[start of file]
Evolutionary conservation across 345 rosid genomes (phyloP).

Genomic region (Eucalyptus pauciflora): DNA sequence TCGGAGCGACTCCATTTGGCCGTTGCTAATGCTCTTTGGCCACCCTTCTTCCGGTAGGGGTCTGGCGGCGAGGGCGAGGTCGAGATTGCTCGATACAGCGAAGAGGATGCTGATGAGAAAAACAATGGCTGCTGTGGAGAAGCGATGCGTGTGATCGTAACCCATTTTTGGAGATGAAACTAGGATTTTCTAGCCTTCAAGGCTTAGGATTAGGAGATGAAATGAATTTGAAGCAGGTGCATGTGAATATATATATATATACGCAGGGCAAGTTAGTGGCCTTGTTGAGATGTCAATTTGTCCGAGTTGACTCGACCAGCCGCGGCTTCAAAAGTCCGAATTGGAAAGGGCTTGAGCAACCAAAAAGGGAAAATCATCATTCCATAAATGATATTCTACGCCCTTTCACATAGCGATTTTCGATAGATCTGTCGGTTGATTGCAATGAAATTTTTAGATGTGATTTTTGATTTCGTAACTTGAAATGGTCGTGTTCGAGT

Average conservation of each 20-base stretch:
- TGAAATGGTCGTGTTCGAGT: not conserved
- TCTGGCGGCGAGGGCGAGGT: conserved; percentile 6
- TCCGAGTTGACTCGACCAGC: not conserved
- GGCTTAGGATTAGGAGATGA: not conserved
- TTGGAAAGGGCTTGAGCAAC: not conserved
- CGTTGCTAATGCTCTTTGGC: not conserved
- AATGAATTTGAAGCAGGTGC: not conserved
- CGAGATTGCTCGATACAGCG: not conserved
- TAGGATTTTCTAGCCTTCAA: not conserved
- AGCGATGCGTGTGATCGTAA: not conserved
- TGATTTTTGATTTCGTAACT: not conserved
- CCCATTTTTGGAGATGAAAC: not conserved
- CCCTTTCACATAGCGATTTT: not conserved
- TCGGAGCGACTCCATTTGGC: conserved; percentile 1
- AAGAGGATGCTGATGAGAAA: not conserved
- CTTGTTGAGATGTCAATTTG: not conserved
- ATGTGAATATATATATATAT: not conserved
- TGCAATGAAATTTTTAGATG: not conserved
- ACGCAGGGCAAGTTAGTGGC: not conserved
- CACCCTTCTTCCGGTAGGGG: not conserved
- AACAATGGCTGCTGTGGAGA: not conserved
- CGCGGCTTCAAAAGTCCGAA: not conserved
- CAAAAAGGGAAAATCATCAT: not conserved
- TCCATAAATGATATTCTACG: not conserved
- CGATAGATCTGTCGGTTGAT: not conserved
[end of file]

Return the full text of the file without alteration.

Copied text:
Evolutionary conservation across 345 rosid genomes (phyloP).

Genomic region (Eucalyptus pauciflora): DNA sequence TCGGAGCGACTCCATTTGGCCGTTGCTAATGCTCTTTGGCCACCCTTCTTCCGGTAGGGGTCTGGCGGCGAGGGCGAGGTCGAGATTGCTCGATACAGCGAAGAGGATGCTGATGAGAAAAACAATGGCTGCTGTGGAGAAGCGATGCGTGTGATCGTAACCCATTTTTGGAGATGAAACTAGGATTTTCTAGCCTTCAAGGCTTAGGATTAGGAGATGAAATGAATTTGAAGCAGGTGCATGTGAATATATATATATATACGCAGGGCAAGTTAGTGGCCTTGTTGAGATGTCAATTTGTCCGAGTTGACTCGACCAGCCGCGGCTTCAAAAGTCCGAATTGGAAAGGGCTTGAGCAACCAAAAAGGGAAAATCATCATTCCATAAATGATATTCTACGCCCTTTCACATAGCGATTTTCGATAGATCTGTCGGTTGATTGCAATGAAATTTTTAGATGTGATTTTTGATTTCGTAACTTGAAATGGTCGTGTTCGAGT

Average conservation of each 20-base stretch:
- TGAAATGGTCGTGTTCGAGT: not conserved
- TCTGGCGGCGAGGGCGAGGT: conserved; percentile 6
- TCCGAGTTGACTCGACCAGC: not conserved
- GGCTTAGGATTAGGAGATGA: not conserved
- TTGGAAAGGGCTTGAGCAAC: not conserved
- CGTTGCTAATGCTCTTTGGC: not conserved
- AATGAATTTGAAGCAGGTGC: not conserved
- CGAGATTGCTCGATACAGCG: not conserved
- TAGGATTTTCTAGCCTTCAA: not conserved
- AGCGATGCGTGTGATCGTAA: not conserved
- TGATTTTTGATTTCGTAACT: not conserved
- CCCATTTTTGGAGATGAAAC: not conserved
- CCCTTTCACATAGCGATTTT: not conserved
- TCGGAGCGACTCCATTTGGC: conserved; percentile 1
- AAGAGGATGCTGATGAGAAA: not conserved
- CTTGTTGAGATGTCAATTTG: not conserved
- ATGTGAATATATATATATAT: not conserved
- TGCAATGAAATTTTTAGATG: not conserved
- ACGCAGGGCAAGTTAGTGGC: not conserved
- CACCCTTCTTCCGGTAGGGG: not conserved
- AACAATGGCTGCTGTGGAGA: not conserved
- CGCGGCTTCAAAAGTCCGAA: not conserved
- CAAAAAGGGAAAATCATCAT: not conserved
- TCCATAAATGATATTCTACG: not conserved
- CGATAGATCTGTCGGTTGAT: not conserved